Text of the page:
* 1st quarter EPS $3.50 vs Street view $3.14
* Revenue up 28 pct to $495 million
* Sees 2012 rev growth 19-21 pct; procedures up 25-27 pct
* Intuitive shares rise 5.7 percent
By Bill Berkrot
April 17 Intuitive Surgical Inc
reported higher-than-expected first-quarter profit on Tuesday on
increased sales of its high-priced da Vinci surgical robots and
a rise in procedures using the systems and its shares rose
nearly 6 percent.
Based on the first quarter performance, the company slightly
raised its full-year forecast for revenue and procedure growth.
Intuitive now sees 2012 revenue growing by 19 percent to 21
percent, up from its previous forecast of 17 percent to 19
percent. It expects procedures to grow by 25 percent to 27
percent, up from a prior view of 24 to 26 percent.
"After a quarter like this, there was no way they were going
to maintain their guidance," said ThinkEquity analyst Spencer
"The guidance is very conservative and remains so even
though they raised it a little bit," said Michael Matson, an
analyst for Mizuho Securities.
The one disappointment for the quarter was sales of da Vinci
systems in Europe, where only 14 of the 140 sold in the period
were purchased and which the company called below historic
"European systems sales reflect the challenging economic
environment," Chief Executive Gary Guthart told analysts on a
The company said it believes capital spending by European
hospitals "will remain pressured for some time to come."
Intuitive posted a net profit of $144 million, or $3.50 per
share, compared with a profit of $104 million, or $2.59 per
share, a year ago. That exceeded analysts' average expectations
by 36 cents a share, according to Thomson Reuters I/B/E/S.
Revenue for the quarter jumped 28 percent to $495 million,
topping Wall Street estimates of $464.1 million.
"It was a good quarter," said Matson. "Everyone expected
them to beat, but that said, it was a bigger beat than I
expected. Some of it was from a lower tax rate, but even if you
take that out, they still beat by a lot."
Instruments and accessories sales rose 32 percent to $208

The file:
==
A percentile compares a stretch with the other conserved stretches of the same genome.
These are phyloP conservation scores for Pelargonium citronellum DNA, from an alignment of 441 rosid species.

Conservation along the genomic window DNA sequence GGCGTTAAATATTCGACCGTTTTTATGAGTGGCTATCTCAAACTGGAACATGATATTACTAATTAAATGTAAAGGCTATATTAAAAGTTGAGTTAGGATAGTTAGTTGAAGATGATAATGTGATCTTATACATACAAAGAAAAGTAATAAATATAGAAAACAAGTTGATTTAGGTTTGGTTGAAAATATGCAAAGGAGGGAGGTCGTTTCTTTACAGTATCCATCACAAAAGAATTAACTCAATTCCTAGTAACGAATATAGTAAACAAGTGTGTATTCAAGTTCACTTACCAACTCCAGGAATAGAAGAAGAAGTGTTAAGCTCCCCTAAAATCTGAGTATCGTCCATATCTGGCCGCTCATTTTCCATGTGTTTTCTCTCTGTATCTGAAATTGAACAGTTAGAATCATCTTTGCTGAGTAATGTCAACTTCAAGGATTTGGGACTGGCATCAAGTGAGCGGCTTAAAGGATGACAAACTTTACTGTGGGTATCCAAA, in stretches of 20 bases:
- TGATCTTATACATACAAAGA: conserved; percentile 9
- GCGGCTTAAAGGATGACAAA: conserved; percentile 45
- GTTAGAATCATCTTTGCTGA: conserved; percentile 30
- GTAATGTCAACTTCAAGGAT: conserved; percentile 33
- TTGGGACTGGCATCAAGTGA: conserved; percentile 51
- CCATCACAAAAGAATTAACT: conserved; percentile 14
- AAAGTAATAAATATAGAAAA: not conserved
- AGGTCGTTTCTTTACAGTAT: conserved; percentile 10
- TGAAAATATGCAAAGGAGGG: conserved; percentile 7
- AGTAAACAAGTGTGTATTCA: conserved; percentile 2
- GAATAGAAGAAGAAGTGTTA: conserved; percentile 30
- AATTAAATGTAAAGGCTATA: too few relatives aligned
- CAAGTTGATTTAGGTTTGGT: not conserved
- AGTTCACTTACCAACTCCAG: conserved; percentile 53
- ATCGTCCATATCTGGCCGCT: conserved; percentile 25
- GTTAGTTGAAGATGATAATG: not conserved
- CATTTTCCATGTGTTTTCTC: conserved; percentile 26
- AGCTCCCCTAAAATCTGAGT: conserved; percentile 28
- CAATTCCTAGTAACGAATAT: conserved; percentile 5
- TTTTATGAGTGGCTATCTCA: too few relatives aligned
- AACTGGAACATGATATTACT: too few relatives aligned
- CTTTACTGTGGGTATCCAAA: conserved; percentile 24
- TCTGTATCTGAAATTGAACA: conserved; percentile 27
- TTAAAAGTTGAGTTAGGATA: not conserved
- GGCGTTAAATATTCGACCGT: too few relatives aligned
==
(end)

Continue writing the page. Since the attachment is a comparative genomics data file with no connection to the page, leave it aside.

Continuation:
million, while procedures grew 29 percent, primarily driven by
growth in U.S. gynecological surgeries using da Vinci systems.
While the da Vinci systems are primarily used in delicate
prostate and gynecological procedures, the company said it was
seeing solid growth in other general surgeries, particularly for
colon and rectal cancer surgery. Use of the surgical robots has
been associated with shorter hospital stays, reduced bleeding
and fewer complications.
The 140 da Vinci systems sold in the quarter at an average
price of $1.47 million each was up from 120 a year ago, but a
decline from the 152 systems sold in the prior quarter.
Of those sold, 80 went to repeat customers and 46 were
trade-ins of older models.
Some 105 da Vinci systems were sold in the United States in
the quarter and 7 were sold in Japan, which is expected to
become a significant market for Intuitive.
Earlier this month, the company celebrated its first
reimbursement approval in Japan for da Vinci prostatectomies.
Going forward, Intuitive said reimbursement decisions for
additional procedures will be pursued by Japanese surgical
"Things are looking up in Japan, but we haven't seen the
full potential from that country yet. There is more upside
there," said Nam.
With new products and system upgrades gaining traction, Nam
said "it's early to say, but we may be seeing the second
renaissance of da Vinci here."
Intuitive Surgical shares rose to $577 in after hours
trading from a Nasdaq close at $545.53. The company's high
flying shares were already up more than 17 percent for the year
and up about 56 percent since early October.